Most of us in the West have never shopped on Tmall or Jingdong. Yet these two firms represent the leaders of the imminently largest e-commerce market in the world: China.
Although JD.com (formerly 360Buy) is a distant second to Alibaba’s Tmall platform, the firm still served a cool $16 billion worth of goods to 140 million Chinese consumers in 2013. Furthermore, last week JD announced a strategic partnership with Tencent in which the latter takes a 15% stake in JD in exchange for Tencent’s e-stores (QQ Wanggou and Paipai) and a minority share of Tencent’s Yixun ecommerce marketplace. TechInAsia provides an excellent explanation of why this alliance will threaten arch-rival Alibaba.
The announcement led me thinking about eBay’s failed foray into China back in 2004, and more broadly, the perils of underestimating the importance of local knowledge when entering foreign markets.
Although today Paypal is viewed as the jewel of eBay, back in 2004, eBay brandished a certain degree of swagger. They were the leading C2C marketplace in the world. The company was rolling out its global presence with success, snapping up regional auction or classifieds websites like Mobile.de, Baazee.com, and Marktplaats.nl in 2004 alone. In China at the time, Alibaba was a local Chinese company that helped small businesses transact online. Most people in the West had barely heard of them, and eBay publicly proclaimed their ambition to crush Alibaba and dominate China.
How did local upstart Alibaba outsmart the global giant of eBay ?
As Helen H. Wang points out in her book, The Chinese Dream, Alibaba understood the requirements of the local market better than eBay did. “At that time, China had about 300 million cell phone users versus 90 million Internet users. [Alibaba’s] Taobao offered instant messaging and voice mail to mobile phones for buyers and sellers because Chinese users were cell-phone savvy rather than computer savvy.”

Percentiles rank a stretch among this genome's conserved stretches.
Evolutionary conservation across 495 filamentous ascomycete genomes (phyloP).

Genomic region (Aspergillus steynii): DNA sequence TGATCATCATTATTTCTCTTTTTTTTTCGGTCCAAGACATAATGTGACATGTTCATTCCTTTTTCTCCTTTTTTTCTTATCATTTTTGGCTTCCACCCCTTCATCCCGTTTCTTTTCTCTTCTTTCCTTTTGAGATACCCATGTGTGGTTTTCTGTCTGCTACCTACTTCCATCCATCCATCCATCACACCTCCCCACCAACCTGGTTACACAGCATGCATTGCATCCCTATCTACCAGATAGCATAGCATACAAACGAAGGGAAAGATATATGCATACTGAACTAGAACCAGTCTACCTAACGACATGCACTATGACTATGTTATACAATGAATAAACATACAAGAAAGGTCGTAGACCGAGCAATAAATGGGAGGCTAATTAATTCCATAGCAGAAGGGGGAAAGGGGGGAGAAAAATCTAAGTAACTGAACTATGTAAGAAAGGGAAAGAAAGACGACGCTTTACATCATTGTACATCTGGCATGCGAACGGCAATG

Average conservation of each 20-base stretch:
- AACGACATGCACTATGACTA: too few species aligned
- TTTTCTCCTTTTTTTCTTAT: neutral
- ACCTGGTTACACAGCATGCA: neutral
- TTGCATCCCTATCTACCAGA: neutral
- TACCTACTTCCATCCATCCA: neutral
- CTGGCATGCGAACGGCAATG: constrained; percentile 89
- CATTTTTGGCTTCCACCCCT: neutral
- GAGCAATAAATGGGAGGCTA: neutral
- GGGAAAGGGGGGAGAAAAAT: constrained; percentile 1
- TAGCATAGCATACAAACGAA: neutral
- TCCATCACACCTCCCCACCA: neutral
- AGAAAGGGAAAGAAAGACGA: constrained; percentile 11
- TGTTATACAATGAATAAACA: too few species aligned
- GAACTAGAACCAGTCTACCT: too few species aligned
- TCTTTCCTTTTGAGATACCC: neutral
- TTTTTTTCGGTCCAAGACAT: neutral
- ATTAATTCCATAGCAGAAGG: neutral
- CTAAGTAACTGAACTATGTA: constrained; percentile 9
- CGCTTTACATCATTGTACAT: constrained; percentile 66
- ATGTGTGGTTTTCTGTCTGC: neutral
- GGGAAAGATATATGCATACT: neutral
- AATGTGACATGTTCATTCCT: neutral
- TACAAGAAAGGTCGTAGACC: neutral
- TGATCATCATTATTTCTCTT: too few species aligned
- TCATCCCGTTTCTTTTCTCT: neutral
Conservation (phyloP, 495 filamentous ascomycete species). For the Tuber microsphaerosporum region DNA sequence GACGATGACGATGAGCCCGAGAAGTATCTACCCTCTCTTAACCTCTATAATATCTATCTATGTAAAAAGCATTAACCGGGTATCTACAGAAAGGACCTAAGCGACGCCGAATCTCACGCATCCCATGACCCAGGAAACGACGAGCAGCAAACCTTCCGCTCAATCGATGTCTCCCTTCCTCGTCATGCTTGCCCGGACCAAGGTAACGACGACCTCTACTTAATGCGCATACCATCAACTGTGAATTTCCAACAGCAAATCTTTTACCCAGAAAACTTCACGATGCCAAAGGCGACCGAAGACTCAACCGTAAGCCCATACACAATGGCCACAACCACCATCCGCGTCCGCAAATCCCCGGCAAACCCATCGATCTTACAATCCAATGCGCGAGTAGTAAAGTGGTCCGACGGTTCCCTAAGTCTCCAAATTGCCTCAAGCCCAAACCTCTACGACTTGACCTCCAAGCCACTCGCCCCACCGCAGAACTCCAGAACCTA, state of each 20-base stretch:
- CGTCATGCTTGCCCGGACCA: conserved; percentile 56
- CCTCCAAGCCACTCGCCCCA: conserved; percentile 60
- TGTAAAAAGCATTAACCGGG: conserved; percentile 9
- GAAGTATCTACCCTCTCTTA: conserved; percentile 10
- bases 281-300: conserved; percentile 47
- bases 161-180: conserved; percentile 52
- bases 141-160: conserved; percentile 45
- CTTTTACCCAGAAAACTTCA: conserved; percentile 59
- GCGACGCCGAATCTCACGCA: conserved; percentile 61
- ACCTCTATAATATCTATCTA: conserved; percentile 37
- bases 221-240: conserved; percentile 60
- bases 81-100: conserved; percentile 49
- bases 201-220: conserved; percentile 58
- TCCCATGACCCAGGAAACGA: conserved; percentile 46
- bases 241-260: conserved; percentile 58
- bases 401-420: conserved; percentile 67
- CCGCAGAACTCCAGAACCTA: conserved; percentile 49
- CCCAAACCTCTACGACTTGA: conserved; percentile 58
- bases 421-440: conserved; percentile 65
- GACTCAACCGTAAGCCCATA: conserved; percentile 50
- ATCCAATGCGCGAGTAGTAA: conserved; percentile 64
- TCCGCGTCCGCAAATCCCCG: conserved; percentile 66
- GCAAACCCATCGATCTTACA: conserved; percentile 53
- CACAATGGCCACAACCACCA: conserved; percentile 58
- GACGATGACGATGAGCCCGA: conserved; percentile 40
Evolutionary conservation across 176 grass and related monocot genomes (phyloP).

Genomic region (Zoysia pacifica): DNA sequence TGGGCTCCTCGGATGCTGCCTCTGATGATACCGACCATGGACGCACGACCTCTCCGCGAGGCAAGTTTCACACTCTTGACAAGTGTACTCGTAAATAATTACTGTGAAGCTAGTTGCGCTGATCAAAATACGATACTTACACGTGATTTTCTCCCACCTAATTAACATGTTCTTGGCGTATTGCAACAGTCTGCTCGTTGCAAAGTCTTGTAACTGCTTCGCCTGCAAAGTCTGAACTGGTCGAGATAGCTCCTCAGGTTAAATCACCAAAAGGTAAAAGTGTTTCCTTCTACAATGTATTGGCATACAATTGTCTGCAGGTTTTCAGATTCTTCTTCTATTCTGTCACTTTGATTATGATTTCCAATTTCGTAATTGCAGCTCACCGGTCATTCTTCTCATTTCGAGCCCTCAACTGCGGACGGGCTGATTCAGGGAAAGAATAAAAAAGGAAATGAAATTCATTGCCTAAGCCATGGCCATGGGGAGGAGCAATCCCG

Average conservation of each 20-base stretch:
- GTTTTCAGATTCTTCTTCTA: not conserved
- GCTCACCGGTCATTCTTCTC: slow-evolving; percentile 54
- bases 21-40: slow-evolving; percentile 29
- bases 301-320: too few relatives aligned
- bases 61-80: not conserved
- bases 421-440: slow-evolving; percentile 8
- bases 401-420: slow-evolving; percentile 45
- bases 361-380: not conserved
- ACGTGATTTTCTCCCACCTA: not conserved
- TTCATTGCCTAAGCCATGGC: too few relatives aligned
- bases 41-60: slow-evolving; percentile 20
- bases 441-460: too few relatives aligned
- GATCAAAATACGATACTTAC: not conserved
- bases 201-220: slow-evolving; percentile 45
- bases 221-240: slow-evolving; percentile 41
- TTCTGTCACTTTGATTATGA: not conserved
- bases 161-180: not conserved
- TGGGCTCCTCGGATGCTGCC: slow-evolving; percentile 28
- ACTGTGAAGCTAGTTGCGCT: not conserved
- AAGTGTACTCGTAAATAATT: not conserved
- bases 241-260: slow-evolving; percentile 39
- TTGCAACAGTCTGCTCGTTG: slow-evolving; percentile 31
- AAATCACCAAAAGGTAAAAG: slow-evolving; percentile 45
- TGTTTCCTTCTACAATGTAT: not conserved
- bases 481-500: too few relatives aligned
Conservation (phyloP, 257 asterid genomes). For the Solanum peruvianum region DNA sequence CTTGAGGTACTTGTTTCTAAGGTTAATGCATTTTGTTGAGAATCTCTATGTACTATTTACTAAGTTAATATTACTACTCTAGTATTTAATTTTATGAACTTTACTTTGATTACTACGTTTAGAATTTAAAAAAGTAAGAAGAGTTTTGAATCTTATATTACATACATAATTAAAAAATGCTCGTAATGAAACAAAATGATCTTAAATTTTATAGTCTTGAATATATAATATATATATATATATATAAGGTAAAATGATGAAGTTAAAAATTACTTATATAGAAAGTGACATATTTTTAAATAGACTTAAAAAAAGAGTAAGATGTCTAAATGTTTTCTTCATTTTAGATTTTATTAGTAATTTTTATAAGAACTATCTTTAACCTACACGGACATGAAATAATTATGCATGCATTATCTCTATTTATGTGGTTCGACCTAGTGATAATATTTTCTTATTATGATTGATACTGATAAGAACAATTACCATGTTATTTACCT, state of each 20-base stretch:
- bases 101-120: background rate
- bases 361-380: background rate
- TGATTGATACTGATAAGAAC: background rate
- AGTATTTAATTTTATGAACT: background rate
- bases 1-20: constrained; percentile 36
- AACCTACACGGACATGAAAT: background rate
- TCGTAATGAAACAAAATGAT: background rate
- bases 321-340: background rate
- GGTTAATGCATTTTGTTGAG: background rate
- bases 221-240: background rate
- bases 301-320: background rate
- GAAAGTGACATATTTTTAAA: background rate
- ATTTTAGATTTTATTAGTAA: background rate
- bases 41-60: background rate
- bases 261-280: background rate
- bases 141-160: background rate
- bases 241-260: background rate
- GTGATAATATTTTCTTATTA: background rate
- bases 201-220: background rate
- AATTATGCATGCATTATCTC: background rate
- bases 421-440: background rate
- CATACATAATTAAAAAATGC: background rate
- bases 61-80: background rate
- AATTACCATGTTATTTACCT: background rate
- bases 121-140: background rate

In Wang’s analysis, eBay also committed several critical mistakes. For example, eBay failed to recognize that the Chinese market and the business environment are very different from that of the West. eBay sent a German manager to lead the China operation and brought in a chief technology officer from the U.S. Neither spoke Chinese nor understood the local market. Secondly, because the top management team didn’t understand the local market, they spent a lot of money doing the wrong things, such as advertising on the Internet in a country where small businesses didn’t use the Internet. The fact that eBay had a strong brand in the United States didn’t mean it would be a strong brand in China. Moreover, rather than adapt products and services to local customers, eBay stuck to its “global platform,” which again did not fit local customers’ tastes and preferences.
I submit that the experience of eBay in China in 2004 offers some broader lessons that are even more relevant today. This refrain falls within a thesis I’ve been working on – and forgive me if you’ve heard this one before. Innovation is of course becoming more global, particularly in IT. Companies must learn how to scale internationally. Penetrating worldwide markets is contingent upon an ability to properly discern the key components to success on the ground locally in those markets. A senior executive from JD once stressed to me the importance in China of owning the distribution and logistics chain, as there exists a serious last mile challenge at play there. (JD is famously known for its lightning-fast shipments, and charismatic delivery men, offering 24-hour delivery to 156 cities in China).
The U.S.’s status as a large market with the highest volume of early-adopters will wane. Already, we see leading Chinese firms preparing to compete with the American counterparts in almost every sector of tech. European firms, with the capacity of spanning cultural differences built into their DNA, should be well-placed to capitalize on these shifts, in theory. To be continued…
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